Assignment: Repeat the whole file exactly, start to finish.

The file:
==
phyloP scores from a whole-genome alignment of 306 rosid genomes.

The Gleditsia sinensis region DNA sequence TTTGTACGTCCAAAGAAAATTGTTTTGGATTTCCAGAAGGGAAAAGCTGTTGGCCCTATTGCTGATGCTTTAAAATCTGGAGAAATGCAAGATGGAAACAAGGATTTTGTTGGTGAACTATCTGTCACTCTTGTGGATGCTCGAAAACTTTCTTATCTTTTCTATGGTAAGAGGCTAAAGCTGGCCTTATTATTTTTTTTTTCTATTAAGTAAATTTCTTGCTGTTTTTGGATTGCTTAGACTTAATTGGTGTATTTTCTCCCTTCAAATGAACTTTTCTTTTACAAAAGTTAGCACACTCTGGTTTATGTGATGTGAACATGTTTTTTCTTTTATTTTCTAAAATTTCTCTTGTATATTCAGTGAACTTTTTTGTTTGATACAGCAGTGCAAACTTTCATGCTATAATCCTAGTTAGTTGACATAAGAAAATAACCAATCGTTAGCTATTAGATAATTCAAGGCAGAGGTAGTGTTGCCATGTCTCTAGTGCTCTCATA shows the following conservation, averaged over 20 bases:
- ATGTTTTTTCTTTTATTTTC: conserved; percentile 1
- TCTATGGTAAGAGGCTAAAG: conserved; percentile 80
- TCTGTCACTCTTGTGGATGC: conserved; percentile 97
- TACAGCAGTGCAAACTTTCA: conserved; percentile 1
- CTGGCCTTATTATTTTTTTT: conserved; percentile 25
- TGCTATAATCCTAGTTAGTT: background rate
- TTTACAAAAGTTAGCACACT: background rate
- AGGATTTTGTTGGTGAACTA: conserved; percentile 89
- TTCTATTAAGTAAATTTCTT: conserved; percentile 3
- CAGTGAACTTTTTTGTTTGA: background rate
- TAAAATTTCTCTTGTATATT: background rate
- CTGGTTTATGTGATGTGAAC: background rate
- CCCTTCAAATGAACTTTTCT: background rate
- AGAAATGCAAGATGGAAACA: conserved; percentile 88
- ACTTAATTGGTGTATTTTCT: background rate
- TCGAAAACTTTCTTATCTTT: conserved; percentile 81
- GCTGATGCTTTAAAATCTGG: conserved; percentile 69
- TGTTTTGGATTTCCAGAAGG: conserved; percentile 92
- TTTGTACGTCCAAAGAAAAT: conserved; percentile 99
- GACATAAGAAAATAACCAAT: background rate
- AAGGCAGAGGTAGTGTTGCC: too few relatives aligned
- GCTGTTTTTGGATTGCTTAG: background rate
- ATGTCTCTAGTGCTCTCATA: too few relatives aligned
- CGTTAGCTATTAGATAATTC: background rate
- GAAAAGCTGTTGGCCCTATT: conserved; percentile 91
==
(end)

phyloP scores from a whole-genome alignment of 306 rosid genomes.

The Gleditsia sinensis region DNA sequence TTTGTACGTCCAAAGAAAATTGTTTTGGATTTCCAGAAGGGAAAAGCTGTTGGCCCTATTGCTGATGCTTTAAAATCTGGAGAAATGCAAGATGGAAACAAGGATTTTGTTGGTGAACTATCTGTCACTCTTGTGGATGCTCGAAAACTTTCTTATCTTTTCTATGGTAAGAGGCTAAAGCTGGCCTTATTATTTTTTTTTTCTATTAAGTAAATTTCTTGCTGTTTTTGGATTGCTTAGACTTAATTGGTGTATTTTCTCCCTTCAAATGAACTTTTCTTTTACAAAAGTTAGCACACTCTGGTTTATGTGATGTGAACATGTTTTTTCTTTTATTTTCTAAAATTTCTCTTGTATATTCAGTGAACTTTTTTGTTTGATACAGCAGTGCAAACTTTCATGCTATAATCCTAGTTAGTTGACATAAGAAAATAACCAATCGTTAGCTATTAGATAATTCAAGGCAGAGGTAGTGTTGCCATGTCTCTAGTGCTCTCATA shows the following conservation, averaged over 20 bases:
- ATGTTTTTTCTTTTATTTTC: conserved; percentile 1
- TCTATGGTAAGAGGCTAAAG: conserved; percentile 80
- TCTGTCACTCTTGTGGATGC: conserved; percentile 97
- TACAGCAGTGCAAACTTTCA: conserved; percentile 1
- CTGGCCTTATTATTTTTTTT: conserved; percentile 25
- TGCTATAATCCTAGTTAGTT: background rate
- TTTACAAAAGTTAGCACACT: background rate
- AGGATTTTGTTGGTGAACTA: conserved; percentile 89
- TTCTATTAAGTAAATTTCTT: conserved; percentile 3
- CAGTGAACTTTTTTGTTTGA: background rate
- TAAAATTTCTCTTGTATATT: background rate
- CTGGTTTATGTGATGTGAAC: background rate
- CCCTTCAAATGAACTTTTCT: background rate
- AGAAATGCAAGATGGAAACA: conserved; percentile 88
- ACTTAATTGGTGTATTTTCT: background rate
- TCGAAAACTTTCTTATCTTT: conserved; percentile 81
- GCTGATGCTTTAAAATCTGG: conserved; percentile 69
- TGTTTTGGATTTCCAGAAGG: conserved; percentile 92
- TTTGTACGTCCAAAGAAAAT: conserved; percentile 99
- GACATAAGAAAATAACCAAT: background rate
- AAGGCAGAGGTAGTGTTGCC: too few relatives aligned
- GCTGTTTTTGGATTGCTTAG: background rate
- ATGTCTCTAGTGCTCTCATA: too few relatives aligned
- CGTTAGCTATTAGATAATTC: background rate
- GAAAAGCTGTTGGCCCTATT: conserved; percentile 91